Identifying an inflammatory signature in blood to predict the onset of Alzheimer’s disease
Prof Katie Lunnon
University of Exeter
1 May 2019 - 30 April 2022
Full project name:
Stratified Medicine Strategies with an Inflammatory Signature Against Alzheimer’s Disease" (SMashIng-AD)
Researchers at the University of Exeter will look for a genetic signature in the blood of people with mild cognitive impairment (MCI), which they hope will help predict if people go on to develop dementia 5 years later.
One group of people who are at higher risk of developing Alzheimer’s are those with mild cognitive impairment or MCI. While many people notice a natural decline in memory and thinking as they get older, people with MCI experience difficulties that are greater than expected for their age. However, unlike dementia, these difficulties tend not to get in the way of a person’s day-to-day life.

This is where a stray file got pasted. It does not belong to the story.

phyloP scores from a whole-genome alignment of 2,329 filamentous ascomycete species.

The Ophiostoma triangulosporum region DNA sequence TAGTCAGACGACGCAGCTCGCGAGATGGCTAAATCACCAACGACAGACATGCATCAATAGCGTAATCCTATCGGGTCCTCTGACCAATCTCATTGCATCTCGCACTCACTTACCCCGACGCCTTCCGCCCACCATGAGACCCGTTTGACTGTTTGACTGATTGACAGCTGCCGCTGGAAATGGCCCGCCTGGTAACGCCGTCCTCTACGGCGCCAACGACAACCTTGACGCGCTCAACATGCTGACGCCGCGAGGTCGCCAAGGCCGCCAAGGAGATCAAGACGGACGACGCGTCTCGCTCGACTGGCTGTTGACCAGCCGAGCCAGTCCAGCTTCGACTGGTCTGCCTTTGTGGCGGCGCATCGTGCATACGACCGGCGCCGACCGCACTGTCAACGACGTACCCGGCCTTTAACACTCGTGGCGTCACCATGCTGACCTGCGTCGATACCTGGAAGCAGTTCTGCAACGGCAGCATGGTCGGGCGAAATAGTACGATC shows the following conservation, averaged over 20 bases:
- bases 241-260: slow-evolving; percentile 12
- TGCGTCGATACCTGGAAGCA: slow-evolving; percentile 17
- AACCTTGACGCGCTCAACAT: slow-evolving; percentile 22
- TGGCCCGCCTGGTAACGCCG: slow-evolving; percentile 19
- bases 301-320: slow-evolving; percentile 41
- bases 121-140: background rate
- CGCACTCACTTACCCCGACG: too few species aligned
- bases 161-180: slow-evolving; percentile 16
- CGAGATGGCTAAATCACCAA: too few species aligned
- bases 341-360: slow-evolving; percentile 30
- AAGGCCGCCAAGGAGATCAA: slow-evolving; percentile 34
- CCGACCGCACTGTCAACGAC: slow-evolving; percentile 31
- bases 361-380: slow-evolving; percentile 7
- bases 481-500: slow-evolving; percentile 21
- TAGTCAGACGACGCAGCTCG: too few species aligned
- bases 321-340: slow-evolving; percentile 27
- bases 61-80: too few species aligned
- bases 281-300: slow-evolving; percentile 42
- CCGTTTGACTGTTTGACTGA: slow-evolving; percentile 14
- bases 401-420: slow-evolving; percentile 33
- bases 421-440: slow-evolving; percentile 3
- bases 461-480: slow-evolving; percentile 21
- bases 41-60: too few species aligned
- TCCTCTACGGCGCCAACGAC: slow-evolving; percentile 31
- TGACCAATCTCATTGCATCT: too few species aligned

MCI can be caused by a range of existing conditions and may or may not get worse. In 100 people living with MCI, about 10 to 15 will develop dementia each year. Now Prof Katie Lunnon at the University Exeter wants to investigate this group of people further in a major project worth £280,000. She thinks heightened levels of inflammation in blood may be the key to understanding why some people with MCI go on to develop Alzheimer’s disease.
Finding a ‘signature’ in the blood that helps predict if someone will develop Alzheimer’s could have implications for clinical trials of new treatments for the disease. Tests like this could mean there is a reduction in the number of people needed in trials. This would considerably reduce the costs and time it takes to run clinical trials. This ambitious project also has a focus on drug discovery, which is critical as we search for the first life-changing dementia treatment.
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